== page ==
Reader D.D. writes to ask about a use of the word "what" that he's noticed "on the part of young blacks of Caribbean descent here in NYC":
The word is sort of shrieked, or perhaps yelped, as if a very insistent question… and the final 't' is accentuated (Brit like)… But the meaning is something like "And how!" or "I'll say!" or "Fuckin' A!!"
I've noticed it outside of work this past week–by two strangers in public settings–but this most recent at-work example sticks in my mind:
Yesterday at work a twenty-something Jamaican-born NY'er went out to move his car, as per NYC parking regs. When he came back MUCH LATER someone asked him, "Was it hard to find parking?" His loud reply, "WHAT!!?" (and then he mumbled something about how hard it was…)
D.D.'s question: "I wish I knew how to research (google) such a ubiquitous word as used in this way… Any tips?"
No doubt he'd also be happy to get a well-informed ethnography of this usage.
My own first question is whether this might not be related to the first of the "Exclamatory and allied uses" of what to which the OED devotes several sub-entries:
1. Used to introduce or call attention to a statement: Lo; now; well. Obs.
The most famous example is the opening line of Beowulf:
Hwæt, we Gar-Dena in geardagum, þeodcyninga þrym gefrunon.
Seamus Heaney translates this opening Hwæt as "So", which seems a bit weak:
"So the spear-Danes in days gone by and the kings who ruled them"
Some alternative translations of this Hwæt are discussed here: "Listen!"; "Hear me!"; "Attend!" And in other varieties of American English, you could certainly answer "Was it hard to find parking" with "Listen, you have no idea, …"
Newer "exclamatory and allied uses" of what include B.2.a., glossed as "an exclamation of surprise or astonishment (sometimes mixed with indignation): usually followed by a question". Leaving out the "followed by a question" part, this might work — one of the OED's examples for this sense is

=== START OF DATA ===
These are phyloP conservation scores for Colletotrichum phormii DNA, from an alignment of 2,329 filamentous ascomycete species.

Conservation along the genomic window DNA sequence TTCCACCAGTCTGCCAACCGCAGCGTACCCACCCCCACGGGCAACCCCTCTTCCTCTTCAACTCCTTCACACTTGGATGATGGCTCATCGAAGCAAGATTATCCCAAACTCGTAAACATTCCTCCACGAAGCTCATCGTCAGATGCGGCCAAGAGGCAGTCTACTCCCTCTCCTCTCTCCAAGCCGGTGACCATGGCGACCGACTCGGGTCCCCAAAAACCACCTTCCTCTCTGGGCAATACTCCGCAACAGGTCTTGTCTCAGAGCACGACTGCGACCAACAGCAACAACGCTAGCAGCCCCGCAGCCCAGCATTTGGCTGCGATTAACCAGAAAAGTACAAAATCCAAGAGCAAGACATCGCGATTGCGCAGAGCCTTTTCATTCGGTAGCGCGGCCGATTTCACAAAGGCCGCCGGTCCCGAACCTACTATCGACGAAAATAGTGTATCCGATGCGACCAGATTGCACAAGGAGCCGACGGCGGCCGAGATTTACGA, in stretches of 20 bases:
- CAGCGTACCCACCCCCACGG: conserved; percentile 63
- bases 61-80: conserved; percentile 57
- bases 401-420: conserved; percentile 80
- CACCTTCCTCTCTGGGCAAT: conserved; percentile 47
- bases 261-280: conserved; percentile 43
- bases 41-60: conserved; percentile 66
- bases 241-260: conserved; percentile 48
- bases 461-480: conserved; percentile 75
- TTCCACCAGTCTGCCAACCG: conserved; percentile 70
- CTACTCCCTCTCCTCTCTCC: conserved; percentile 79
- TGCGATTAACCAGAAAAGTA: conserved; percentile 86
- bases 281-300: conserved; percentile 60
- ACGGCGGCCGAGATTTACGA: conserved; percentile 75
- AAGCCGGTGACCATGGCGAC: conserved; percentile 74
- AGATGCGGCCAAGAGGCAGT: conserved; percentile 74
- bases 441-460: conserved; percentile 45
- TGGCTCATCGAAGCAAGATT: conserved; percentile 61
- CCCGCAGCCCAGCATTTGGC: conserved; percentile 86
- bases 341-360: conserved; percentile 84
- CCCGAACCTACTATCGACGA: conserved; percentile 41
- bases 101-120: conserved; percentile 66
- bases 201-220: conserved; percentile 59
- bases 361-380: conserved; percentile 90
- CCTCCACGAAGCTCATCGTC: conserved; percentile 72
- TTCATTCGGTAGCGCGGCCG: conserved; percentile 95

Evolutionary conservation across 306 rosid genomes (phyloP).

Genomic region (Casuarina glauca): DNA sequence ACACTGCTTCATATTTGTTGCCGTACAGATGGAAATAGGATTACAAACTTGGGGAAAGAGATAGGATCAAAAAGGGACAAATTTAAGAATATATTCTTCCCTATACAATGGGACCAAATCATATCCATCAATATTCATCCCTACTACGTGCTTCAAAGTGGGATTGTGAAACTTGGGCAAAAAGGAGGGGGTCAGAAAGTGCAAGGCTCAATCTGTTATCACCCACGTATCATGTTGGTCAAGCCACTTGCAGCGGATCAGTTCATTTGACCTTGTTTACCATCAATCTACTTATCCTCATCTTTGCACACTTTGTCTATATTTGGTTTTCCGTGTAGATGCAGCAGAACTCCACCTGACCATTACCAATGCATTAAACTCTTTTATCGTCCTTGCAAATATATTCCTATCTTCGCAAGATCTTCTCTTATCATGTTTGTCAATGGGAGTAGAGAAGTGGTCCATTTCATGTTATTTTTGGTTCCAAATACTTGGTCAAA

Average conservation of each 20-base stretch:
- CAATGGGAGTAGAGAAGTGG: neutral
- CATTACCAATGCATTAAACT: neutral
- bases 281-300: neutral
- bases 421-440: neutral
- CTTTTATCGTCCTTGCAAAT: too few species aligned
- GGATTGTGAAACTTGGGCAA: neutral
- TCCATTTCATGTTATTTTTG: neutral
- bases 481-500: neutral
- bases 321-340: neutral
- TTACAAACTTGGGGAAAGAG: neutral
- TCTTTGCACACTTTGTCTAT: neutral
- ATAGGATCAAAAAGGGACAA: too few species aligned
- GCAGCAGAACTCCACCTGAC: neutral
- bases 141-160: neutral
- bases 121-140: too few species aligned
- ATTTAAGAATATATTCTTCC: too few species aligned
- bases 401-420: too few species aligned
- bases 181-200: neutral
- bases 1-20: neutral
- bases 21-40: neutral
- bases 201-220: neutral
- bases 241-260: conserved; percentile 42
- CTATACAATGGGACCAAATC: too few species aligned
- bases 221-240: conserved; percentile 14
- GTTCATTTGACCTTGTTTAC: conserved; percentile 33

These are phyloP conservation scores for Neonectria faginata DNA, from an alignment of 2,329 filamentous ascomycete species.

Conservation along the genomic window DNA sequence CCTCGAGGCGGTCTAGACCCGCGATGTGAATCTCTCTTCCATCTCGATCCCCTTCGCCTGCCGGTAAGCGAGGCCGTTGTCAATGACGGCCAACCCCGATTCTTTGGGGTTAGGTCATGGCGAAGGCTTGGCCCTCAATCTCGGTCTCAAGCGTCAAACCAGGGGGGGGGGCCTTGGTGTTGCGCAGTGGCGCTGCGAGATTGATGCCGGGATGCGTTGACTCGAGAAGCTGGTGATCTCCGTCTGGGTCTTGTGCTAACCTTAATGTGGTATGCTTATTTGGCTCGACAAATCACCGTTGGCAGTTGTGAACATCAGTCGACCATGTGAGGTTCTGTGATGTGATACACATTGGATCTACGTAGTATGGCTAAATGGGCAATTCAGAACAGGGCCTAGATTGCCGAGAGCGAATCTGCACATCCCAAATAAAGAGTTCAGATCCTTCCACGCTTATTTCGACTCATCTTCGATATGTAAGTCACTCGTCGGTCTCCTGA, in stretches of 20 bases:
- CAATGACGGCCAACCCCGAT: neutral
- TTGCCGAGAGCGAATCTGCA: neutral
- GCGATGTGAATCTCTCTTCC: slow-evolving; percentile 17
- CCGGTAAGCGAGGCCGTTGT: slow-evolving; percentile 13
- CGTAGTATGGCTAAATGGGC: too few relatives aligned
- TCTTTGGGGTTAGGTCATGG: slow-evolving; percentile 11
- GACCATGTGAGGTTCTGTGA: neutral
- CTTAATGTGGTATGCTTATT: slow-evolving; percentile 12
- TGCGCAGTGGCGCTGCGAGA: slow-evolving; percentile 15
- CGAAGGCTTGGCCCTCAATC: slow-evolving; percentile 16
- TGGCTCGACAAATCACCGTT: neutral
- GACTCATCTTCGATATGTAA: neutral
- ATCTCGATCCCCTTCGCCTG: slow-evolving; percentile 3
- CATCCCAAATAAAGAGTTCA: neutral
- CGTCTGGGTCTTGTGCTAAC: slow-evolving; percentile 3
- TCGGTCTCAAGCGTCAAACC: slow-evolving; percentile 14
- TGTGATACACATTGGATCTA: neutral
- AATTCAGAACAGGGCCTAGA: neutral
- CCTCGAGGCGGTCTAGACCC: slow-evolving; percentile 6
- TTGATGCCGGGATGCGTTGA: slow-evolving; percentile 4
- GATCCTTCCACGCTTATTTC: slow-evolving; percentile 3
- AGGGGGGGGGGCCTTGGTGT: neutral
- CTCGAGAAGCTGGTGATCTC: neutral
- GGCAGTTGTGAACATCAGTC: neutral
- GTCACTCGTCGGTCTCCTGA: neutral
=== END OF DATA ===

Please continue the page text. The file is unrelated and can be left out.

1810 G. Crabbe Borough xxii. 301 None put the question,—‘Peter, dost thou give The Boy his Food?—What, Man! the Lad must live.’
Another almost-fit to D.D.'s example might be OED B.3., glossed as "Used to hail, summon, or call the attention of a person; also formerly for incitement, or as an expression of excitement or exultation. arch. and dial."
1581 A. Hall tr. Homer Iliad ii. 29 What? courage sirs my felowes al.
a1637 B. Jonson Tale of Tub i. iii. 15 in Wks. (1640) III, Here they'are both! What Sirs, disputin.
1878 T. Hardy Return of Native II. iii. viii. 227 What, Diggory? You are having a lonely walk.
I found a post from 2009 about Jamaican exclamations, but nothing there about what.
It's worth noting that the interpretation of exclamations often wanders historically in ways that may surprise those who have not followed the journey. Thus the use of "Shut up!" to mean "You don't say!" may be puzzling the first few times you hear it. And for that matter, the interpretation of "You don't say!" as "I find that observation surprising" is itself far from logically transparent.